The show takes place in the fictional village of Qyah, Alaska, and features Molly and her family, her dog Suki, and her friends Tooey and Trini. Together they like to go fishing, build snow forts, and maintain dog sled teams, among other Alaska pastimes.

ALASKA NATIVE SPECIAL SECTION
In the Spotlight
From the parks of Girdwood to the cover of TIME magazine—dropping in with Brian Adams
By Danny Kreilkamp
Ash Adams
ALASKA NATIVE SPECIAL SECTION
In the Spotlight
From the parks of Girdwood to the cover of TIME magazine—dropping in with Brian Adams
By Danny Kreilkamp
Ash Adams
W

ere it not for a chance listing in a newspaper thrown his way nearly two decades ago, Alaska-grown photographer Brian Adams might never have turned his raw talent into the decorated career he’s carved out for himself today. And Alaska would be deprived of one of its most important artists.

“A few months out of high school, my brother was going to work and was frustrated with me, and was all, ‘You need to get a job.’” Adams recalls. “And I was like, ‘Yeah… I know.’

“So, my brother took the classified papers and tossed them at me, and I thought, ‘You’ll never find a job in there!’”

ALASKA NATIVE SPECIAL SECTION
We Learn When We Listen
Alaska’s Native corporations share the wisdom of their Elders
Compiled by Tasha Anderson
I

t’s nearly impossible to imagine how Alaska Native leaders must have felt when the Alaska Native Claims Settlement Act (ANCSA) was passed, creating more than 200 corporations across the state of varying resources, assets, and skillsets. In some ways ANCSA marked a victory in that Alaska Native peoples were awarded (legally, according to the standards of Alaska’s relatively new inhabitants) the rights to some of the lands they have occupied for almost countless years and monetary compensation for those lands now claimed by state and federal entities.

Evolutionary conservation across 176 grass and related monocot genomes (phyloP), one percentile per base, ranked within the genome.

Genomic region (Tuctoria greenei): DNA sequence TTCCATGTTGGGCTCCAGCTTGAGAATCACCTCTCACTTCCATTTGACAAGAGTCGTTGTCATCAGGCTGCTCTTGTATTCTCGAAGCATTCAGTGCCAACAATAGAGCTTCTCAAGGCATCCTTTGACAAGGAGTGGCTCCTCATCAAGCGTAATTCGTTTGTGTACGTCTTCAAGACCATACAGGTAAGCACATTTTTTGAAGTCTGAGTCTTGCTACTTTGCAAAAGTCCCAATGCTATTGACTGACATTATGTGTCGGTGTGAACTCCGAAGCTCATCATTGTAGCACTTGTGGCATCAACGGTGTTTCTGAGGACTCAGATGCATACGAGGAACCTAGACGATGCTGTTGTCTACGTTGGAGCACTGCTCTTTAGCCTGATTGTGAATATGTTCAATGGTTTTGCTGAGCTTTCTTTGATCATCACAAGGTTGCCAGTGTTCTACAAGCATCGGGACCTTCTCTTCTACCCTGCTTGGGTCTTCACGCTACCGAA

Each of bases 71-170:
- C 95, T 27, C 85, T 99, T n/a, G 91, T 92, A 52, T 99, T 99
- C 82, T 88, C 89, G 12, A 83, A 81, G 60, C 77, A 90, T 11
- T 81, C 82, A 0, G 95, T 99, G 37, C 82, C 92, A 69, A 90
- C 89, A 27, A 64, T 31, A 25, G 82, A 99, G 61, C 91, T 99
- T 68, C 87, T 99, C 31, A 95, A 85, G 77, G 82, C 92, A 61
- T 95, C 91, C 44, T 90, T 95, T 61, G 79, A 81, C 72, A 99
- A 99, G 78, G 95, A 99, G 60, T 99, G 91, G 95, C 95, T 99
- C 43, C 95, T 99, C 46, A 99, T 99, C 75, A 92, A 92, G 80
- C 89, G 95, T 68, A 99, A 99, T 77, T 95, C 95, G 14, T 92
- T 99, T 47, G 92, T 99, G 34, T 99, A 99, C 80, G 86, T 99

But that small victory also brought abrupt change and challenges to Alaska Native leaders tasked with launching corporations that would be profitable, support their communities and shareholders, make wise use of their lands and resources, build the economic stability of their regions, and preserve a cultural heritage that for decades had been under deliberate attack.

ALASKA NATIVE SPECIAL SECTION
A Fair Count
Alaska’s mixed relationship with the Census
By Amy Newman
C

ensus enumerators kicked off the 2020 Census in Toksook Bay, Alaska, a small village on Nelson Island west of Bethel, on January 21. Though Census materials wouldn’t be mailed to the rest of the country until mid-March, the early arrival of enumerators to rural Alaska dates back to 1880. The early start is necessary to provide enough time to obtain an accurate count of the state’s residents.

“Alaska is definitely one of the hardest states to count, just because of the size and how our communities are really spread out and only accessible by plane or boat or other ways,” says Carmell Engebretson, communications manager with Bristol Bay Native Corporation (BBNC). “So, it’s definitely a challenge for Alaska Native people in those communities to be counted at times.”

ALASKA NATIVE SPECIAL SECTION
Acquiring More than a Business
Alaska Native corporations take holistic approach to growth
By Vanessa Orr
A

laska Native corporations (ANCs) acquire companies for a variety of reasons, from expanding their existing portfolios in specific industries to entering new lines of business. But unlike many companies that look at such investments simply as a way to improve their bottom line, ANCs tend to focus on how these companies fit not only within their financial picture but into a corporate culture that embraces tradition, history, the environment, and the long-term sustainability of its shareholders.

“When we began restructuring our company eight years ago, we wanted to find businesses and industries that fit with who we are as Native people—that fit our region and our homeland of southeast Alaska,” explains Sealaska CEO Anthony Mallott of the company’s focus on land, food, and water. “We already had a land business; the food and water portions were built through a very specific acquisition process.”

Alaska Native corporations take holistic approach to growth
ALASKA NATIVE SPECIAL SECTION
The Home Stretch
As land transfers promised in the ‘70s wind down, difficult conveyances remain
By Sam Friedman
O